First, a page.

Author(s): James Shannon Published on September 1, 2012

The Wildfire Imperative

NFPA Journal®, September/October 2012

By its nature, NFPA is a reactive organization — we depend on participants in the codes and standards development process to bring forward proposals that address practical problems in the field. As the most influential advocate for fire safety, though, we must also be proactive. Waiting for the world to come to us for answers is not good enough, and defeats the purpose of our safety mission. That’s why we try to stay ahead of events that we believe will eventually have a major effect on fire, life safety, and electrical safety.

 

FROM THE ARCHIVES

July - August 2012
An icon worth preserving

May - June 2012
Fire Safety: No Mystery

March - April 2012
Electric vehicles: safety and more

January - February 2012
Enabling the enforcers

November - December 2011
Closing the gap

October 2011 - Special Bonus Issue: NFPA + Wildfire
The wildfire priority

September - October 2011
Learning from sacrifice

A case in point is how NFPA is dealing with the burgeoning wildfire problem. Some might say we’re already behind the curve, considering the huge wildfires occurring in the West this year and last. In fact, NFPA has been pushing hard for years through our Firewise® program for a much more active approach to reducing risk in the wildland/urban interface, and we have recently expanded the scope of our work with a grant from the U. S. Forest Service to launch the Fire Adapted Communities™ program. This issue’s story on the recent Colorado wildfires illustrates both the growing prevalence of wildfire as well as the importance of communities taking steps to minimize its threat. A proactive approach is essential; as devastating and costly as some recent wildfires have been, they may only be harbingers of what we’ll face in the future. Wildfire could be the major fire protection challenge of the next generation.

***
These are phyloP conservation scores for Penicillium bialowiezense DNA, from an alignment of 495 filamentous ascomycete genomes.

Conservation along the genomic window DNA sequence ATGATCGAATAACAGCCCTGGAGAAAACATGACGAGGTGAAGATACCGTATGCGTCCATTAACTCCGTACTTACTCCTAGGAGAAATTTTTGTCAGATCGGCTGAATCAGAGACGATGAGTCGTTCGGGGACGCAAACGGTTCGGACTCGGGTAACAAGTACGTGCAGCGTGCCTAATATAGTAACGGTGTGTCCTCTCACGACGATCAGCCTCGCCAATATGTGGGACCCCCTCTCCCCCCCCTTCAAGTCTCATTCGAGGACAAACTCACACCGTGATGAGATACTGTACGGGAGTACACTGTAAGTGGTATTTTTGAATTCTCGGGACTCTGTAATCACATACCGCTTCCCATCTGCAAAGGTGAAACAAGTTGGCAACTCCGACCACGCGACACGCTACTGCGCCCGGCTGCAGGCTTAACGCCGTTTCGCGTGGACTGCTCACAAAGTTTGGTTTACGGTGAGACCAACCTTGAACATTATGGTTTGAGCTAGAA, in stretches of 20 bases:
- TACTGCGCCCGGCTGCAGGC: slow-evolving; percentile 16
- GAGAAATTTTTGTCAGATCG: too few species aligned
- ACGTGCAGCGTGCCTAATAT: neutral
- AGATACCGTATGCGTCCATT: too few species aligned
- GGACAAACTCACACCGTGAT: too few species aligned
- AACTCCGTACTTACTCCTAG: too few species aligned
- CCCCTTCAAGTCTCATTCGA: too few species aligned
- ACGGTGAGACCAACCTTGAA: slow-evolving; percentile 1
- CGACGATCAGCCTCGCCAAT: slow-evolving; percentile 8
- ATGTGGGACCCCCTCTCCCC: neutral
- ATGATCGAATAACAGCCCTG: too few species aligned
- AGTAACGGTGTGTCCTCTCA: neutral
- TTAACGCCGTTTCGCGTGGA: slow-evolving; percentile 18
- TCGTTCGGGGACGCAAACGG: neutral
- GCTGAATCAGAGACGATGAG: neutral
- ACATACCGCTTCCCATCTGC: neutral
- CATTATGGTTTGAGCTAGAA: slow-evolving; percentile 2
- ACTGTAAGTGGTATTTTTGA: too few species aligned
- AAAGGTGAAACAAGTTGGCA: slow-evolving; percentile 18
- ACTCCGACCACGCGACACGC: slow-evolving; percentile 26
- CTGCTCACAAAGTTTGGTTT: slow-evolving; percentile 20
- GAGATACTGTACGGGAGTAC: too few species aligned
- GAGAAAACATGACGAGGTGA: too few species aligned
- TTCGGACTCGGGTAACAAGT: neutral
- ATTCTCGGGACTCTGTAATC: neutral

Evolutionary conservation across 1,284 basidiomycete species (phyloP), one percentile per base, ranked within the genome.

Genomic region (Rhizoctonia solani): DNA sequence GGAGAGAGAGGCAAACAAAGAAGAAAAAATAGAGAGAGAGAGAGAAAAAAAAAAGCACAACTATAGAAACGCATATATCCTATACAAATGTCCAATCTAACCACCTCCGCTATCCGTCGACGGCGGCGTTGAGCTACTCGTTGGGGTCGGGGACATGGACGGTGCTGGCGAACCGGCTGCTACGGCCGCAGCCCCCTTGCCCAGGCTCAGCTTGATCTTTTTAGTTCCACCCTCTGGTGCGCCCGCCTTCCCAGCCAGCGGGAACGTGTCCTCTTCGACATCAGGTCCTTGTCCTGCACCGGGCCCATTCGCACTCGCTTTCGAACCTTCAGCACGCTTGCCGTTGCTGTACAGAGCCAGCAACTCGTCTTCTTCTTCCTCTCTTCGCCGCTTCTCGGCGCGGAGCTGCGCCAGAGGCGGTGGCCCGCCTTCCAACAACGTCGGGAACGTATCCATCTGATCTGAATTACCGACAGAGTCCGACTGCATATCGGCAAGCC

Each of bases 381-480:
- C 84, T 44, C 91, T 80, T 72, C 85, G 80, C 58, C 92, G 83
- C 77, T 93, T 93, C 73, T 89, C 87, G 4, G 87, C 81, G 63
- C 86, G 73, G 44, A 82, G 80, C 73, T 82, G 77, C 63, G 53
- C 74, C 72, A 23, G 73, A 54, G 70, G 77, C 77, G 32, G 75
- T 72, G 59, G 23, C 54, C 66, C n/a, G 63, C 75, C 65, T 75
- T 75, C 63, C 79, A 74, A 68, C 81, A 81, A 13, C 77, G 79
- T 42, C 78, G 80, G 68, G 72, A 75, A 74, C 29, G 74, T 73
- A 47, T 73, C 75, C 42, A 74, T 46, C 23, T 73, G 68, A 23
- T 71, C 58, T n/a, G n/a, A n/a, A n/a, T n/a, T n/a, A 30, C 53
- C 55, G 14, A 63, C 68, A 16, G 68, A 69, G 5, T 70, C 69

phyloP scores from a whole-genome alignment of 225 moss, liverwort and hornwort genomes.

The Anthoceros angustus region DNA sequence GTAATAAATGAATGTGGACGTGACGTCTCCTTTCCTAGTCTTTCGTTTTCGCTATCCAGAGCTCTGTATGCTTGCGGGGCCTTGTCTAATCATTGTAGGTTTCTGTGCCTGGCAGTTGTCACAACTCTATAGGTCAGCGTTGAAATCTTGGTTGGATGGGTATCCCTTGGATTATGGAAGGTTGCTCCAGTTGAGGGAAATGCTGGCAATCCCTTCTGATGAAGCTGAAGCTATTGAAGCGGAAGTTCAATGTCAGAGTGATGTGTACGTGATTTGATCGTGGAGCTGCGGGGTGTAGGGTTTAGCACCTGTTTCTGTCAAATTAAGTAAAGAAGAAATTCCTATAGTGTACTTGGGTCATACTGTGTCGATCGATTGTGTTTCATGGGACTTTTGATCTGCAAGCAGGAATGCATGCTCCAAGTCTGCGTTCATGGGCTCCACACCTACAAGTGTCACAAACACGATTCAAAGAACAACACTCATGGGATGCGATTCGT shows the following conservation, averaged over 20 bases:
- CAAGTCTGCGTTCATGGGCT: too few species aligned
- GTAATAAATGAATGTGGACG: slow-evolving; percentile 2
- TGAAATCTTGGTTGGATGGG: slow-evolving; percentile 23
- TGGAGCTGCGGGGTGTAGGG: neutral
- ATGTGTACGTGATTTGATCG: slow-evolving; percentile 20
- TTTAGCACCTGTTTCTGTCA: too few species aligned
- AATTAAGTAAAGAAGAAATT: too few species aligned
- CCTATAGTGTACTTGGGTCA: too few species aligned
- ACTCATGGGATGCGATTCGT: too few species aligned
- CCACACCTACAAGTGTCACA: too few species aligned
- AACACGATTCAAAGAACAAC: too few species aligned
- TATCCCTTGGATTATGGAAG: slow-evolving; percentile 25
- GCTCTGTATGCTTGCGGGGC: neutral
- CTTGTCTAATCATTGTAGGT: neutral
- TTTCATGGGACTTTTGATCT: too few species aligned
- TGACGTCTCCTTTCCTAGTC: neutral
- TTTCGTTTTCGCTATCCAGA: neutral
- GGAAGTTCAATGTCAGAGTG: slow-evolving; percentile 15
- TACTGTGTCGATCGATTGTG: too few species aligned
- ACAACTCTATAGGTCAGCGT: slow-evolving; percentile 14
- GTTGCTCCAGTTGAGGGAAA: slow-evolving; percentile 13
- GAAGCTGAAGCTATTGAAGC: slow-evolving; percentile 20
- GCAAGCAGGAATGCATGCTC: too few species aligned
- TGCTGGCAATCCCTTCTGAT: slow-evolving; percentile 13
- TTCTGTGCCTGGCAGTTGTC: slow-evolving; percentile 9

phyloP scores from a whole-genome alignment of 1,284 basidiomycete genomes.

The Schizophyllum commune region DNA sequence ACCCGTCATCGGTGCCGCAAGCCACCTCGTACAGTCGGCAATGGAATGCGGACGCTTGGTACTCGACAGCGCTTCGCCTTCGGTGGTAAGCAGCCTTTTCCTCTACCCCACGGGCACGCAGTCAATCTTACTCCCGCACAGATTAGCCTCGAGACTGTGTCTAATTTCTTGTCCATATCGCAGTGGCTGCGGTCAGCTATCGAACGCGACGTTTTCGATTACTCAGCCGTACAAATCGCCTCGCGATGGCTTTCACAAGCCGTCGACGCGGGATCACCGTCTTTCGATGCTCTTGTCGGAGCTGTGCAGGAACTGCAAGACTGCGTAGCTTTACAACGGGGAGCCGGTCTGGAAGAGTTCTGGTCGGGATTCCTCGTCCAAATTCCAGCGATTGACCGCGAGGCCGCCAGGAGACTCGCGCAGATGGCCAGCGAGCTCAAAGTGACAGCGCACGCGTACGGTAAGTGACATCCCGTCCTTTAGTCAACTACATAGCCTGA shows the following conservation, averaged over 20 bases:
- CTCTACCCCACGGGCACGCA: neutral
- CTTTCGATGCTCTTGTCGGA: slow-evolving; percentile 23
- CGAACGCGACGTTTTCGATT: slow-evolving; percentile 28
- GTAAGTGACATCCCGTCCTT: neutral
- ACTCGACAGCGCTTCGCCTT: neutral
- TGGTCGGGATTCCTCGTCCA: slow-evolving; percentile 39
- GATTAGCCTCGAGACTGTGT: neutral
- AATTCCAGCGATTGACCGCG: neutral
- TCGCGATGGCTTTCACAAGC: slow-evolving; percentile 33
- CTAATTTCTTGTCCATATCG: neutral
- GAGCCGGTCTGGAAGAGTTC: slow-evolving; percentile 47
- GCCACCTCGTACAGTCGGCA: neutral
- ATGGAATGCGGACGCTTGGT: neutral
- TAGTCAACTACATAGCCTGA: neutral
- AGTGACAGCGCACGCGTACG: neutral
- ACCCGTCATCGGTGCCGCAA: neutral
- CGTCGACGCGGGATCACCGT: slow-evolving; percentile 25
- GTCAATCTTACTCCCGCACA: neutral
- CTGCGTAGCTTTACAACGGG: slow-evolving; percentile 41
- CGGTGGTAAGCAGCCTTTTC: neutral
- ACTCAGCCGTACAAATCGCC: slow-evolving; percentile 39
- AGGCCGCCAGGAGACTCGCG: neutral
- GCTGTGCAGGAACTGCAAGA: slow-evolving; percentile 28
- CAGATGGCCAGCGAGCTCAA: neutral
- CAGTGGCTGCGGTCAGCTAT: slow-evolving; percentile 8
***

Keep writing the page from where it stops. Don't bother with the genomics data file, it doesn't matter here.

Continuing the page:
We have a choice. We can continue to respond to this phenomenon as if it were no different than it has ever been, or we can look ahead, take notice of the clear scientific evidence, and recognize that the entire fire protection community is not committing anywhere near enough time, effort, and knowledge to exploring the implications of this colossal problem. Wildfires will drain our resources and threaten more communities in the coming decades if we do not act with a greater sense of urgency and commitment, starting now.

At NFPA we do not intend to wait. We are going to play a bigger role in focusing the attention of the fire service and policymakers on the social, economic, and public safety implications of the accelerating wildfire problem. This issue will require an all-out effort, including greater collaboration among the fire service organizations, the federal government, state and local governments, and the building industry. Much valuable work has already been done, and the Fire Adapted Communities coalition — a new initiative with participation from NFPA, the USDA Forest Service, the International Association of Fire Chiefs, and other leading organizations — is providing a clear path of leadership. NFPA has also re-organized its Wildland Fire Division and located it in Colorado to be closer to the center of activity. We have set a goal of having more than 800 Firewise communities by the end of the year, and with the support of the Forest Service we expect the Fire Adapted Communities program to get off to a fast start.

But that is not enough. The whole community concerned with fire safety should understand that this is no longer a regional or seasonal problem that can be solved by a single agency, but an issue of urgent national concern with implications for all of us. At NFPA we are not waiting for this problem to get further out of control. We are acting now.

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